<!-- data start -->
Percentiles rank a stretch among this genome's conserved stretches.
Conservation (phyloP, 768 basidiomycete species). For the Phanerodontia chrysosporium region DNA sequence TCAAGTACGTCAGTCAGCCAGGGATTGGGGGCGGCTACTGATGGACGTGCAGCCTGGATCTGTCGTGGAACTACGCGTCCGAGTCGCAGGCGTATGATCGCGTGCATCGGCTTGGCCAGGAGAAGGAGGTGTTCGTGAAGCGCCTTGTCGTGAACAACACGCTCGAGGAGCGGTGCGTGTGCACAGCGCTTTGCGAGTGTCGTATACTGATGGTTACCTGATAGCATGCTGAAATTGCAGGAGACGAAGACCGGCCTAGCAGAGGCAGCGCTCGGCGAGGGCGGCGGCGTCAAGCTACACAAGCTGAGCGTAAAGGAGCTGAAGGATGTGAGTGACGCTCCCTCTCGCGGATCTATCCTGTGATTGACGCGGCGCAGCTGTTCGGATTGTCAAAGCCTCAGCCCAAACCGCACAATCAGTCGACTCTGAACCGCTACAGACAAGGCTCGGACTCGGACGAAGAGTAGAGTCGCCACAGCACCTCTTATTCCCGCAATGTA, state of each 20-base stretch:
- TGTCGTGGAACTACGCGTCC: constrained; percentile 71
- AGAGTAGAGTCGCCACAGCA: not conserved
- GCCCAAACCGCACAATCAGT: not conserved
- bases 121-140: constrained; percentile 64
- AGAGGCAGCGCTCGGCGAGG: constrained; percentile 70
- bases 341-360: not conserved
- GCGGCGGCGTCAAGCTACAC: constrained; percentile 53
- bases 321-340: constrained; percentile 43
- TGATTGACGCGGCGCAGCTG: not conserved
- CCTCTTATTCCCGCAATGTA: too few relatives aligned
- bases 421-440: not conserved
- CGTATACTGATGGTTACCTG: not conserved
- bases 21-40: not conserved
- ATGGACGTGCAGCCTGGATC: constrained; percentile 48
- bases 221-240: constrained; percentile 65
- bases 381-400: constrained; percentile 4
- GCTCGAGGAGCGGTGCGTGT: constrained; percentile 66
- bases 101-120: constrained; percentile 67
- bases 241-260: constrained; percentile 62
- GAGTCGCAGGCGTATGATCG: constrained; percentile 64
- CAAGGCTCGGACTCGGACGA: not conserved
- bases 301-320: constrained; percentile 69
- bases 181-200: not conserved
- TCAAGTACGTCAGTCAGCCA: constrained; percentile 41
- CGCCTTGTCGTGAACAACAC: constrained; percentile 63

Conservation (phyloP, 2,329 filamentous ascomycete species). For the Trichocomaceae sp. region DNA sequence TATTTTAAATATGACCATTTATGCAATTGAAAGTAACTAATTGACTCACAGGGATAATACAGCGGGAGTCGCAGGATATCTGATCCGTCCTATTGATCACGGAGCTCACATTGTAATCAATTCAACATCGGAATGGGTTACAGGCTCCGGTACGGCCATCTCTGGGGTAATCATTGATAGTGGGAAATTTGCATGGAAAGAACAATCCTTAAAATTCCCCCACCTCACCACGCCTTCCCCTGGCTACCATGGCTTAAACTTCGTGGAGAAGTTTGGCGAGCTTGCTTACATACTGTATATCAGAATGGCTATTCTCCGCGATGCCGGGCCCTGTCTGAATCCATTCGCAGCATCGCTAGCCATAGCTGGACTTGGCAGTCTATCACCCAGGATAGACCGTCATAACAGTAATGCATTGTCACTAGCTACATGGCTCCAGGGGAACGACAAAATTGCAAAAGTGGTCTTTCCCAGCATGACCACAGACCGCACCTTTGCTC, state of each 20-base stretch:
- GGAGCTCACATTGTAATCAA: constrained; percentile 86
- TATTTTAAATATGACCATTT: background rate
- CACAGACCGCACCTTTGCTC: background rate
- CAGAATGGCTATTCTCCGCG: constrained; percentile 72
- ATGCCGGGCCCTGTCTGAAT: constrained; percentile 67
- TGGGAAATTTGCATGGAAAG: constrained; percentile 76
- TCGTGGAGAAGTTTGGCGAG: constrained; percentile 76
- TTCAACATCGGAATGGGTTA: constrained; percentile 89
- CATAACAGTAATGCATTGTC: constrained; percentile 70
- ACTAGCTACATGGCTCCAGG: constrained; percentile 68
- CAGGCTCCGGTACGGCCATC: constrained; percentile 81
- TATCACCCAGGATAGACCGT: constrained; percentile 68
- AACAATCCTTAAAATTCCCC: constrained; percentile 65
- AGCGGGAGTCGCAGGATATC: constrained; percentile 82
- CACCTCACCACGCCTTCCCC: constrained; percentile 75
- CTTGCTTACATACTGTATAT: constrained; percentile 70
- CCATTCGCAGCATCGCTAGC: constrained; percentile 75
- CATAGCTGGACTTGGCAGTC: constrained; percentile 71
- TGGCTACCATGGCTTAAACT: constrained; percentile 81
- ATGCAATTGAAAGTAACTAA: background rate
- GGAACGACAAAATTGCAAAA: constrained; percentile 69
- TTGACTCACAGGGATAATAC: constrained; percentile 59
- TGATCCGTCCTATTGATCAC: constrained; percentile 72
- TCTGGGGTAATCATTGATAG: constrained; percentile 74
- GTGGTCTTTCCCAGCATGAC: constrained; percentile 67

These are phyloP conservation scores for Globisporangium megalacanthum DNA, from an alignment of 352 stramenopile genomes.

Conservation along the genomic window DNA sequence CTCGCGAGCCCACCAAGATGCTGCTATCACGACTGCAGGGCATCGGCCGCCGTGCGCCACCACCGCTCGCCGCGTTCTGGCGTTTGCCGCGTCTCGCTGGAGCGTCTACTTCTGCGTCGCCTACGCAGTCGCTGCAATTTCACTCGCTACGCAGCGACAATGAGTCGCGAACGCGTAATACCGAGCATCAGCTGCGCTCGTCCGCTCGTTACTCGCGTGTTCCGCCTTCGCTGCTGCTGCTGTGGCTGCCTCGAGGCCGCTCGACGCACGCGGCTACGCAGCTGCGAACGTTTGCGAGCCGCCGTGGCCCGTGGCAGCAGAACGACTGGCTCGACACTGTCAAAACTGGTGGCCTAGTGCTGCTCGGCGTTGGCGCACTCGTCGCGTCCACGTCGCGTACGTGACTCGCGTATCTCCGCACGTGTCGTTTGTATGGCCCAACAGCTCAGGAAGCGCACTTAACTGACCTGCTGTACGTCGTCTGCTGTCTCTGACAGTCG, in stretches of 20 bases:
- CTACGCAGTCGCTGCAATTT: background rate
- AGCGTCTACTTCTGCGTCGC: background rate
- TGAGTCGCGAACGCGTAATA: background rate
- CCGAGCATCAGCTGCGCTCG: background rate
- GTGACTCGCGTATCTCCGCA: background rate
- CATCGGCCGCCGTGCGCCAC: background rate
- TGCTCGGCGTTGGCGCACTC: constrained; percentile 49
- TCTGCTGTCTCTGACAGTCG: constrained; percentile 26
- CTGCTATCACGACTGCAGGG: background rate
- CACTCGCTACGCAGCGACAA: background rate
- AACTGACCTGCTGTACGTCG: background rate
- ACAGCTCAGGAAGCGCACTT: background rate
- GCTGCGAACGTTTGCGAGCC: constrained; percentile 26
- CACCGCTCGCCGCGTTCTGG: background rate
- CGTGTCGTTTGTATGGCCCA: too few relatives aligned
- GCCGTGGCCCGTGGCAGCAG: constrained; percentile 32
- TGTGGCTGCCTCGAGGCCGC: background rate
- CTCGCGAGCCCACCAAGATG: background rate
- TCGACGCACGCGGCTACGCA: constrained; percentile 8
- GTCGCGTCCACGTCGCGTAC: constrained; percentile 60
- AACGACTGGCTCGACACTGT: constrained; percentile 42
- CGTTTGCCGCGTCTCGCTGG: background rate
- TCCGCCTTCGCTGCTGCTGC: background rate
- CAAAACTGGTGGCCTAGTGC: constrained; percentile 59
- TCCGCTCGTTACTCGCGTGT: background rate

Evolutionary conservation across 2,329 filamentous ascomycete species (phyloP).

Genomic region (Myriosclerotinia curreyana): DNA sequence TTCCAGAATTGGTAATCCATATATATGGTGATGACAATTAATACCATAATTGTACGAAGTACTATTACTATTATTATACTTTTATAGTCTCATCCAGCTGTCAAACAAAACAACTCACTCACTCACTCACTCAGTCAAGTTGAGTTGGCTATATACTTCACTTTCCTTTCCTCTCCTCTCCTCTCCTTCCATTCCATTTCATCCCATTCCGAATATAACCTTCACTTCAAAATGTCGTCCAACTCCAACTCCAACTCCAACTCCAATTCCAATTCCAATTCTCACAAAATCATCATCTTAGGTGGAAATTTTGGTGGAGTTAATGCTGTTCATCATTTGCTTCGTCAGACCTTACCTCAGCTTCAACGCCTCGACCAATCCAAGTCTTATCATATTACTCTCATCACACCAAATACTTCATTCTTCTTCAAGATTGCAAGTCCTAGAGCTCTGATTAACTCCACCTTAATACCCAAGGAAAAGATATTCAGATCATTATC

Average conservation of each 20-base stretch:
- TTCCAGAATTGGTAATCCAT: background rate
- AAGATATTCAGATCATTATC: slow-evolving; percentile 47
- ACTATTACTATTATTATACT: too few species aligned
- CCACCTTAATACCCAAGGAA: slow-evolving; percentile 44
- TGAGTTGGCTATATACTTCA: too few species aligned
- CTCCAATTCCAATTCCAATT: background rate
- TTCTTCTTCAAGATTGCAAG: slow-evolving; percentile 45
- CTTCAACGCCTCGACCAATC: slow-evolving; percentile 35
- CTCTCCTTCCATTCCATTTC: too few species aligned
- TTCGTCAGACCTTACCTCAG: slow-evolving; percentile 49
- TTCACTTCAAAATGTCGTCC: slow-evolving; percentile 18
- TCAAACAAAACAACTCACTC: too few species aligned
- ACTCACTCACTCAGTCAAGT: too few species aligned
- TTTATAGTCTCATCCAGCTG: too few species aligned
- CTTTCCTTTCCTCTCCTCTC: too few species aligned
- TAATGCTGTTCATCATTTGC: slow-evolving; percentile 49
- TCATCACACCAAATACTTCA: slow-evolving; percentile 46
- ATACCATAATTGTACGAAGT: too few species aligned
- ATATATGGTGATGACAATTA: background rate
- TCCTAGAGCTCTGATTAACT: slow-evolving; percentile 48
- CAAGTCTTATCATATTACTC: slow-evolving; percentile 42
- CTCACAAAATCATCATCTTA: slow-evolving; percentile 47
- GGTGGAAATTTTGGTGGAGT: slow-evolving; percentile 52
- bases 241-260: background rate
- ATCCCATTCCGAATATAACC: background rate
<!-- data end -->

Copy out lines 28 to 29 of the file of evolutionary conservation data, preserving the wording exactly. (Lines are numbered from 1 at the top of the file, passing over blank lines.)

Conservation (phyloP, 2,329 filamentous ascomycete species). For the Trichocomaceae sp. region DNA sequence TATTTTAAATATGACCATTTATGCAATTGAAAGTAACTAATTGACTCACAGGGATAATACAGCGGGAGTCGCAGGATATCTGATCCGTCCTATTGATCACGGAGCTCACATTGTAATCAATTCAACATCGGAATGGGTTACAGGCTCCGGTACGGCCATCTCTGGGGTAATCATTGATAGTGGGAAATTTGCATGGAAAGAACAATCCTTAAAATTCCCCCACCTCACCACGCCTTCCCCTGGCTACCATGGCTTAAACTTCGTGGAGAAGTTTGGCGAGCTTGCTTACATACTGTATATCAGAATGGCTATTCTCCGCGATGCCGGGCCCTGTCTGAATCCATTCGCAGCATCGCTAGCCATAGCTGGACTTGGCAGTCTATCACCCAGGATAGACCGTCATAACAGTAATGCATTGTCACTAGCTACATGGCTCCAGGGGAACGACAAAATTGCAAAAGTGGTCTTTCCCAGCATGACCACAGACCGCACCTTTGCTC, state of each 20-base stretch:
- GGAGCTCACATTGTAATCAA: constrained; percentile 86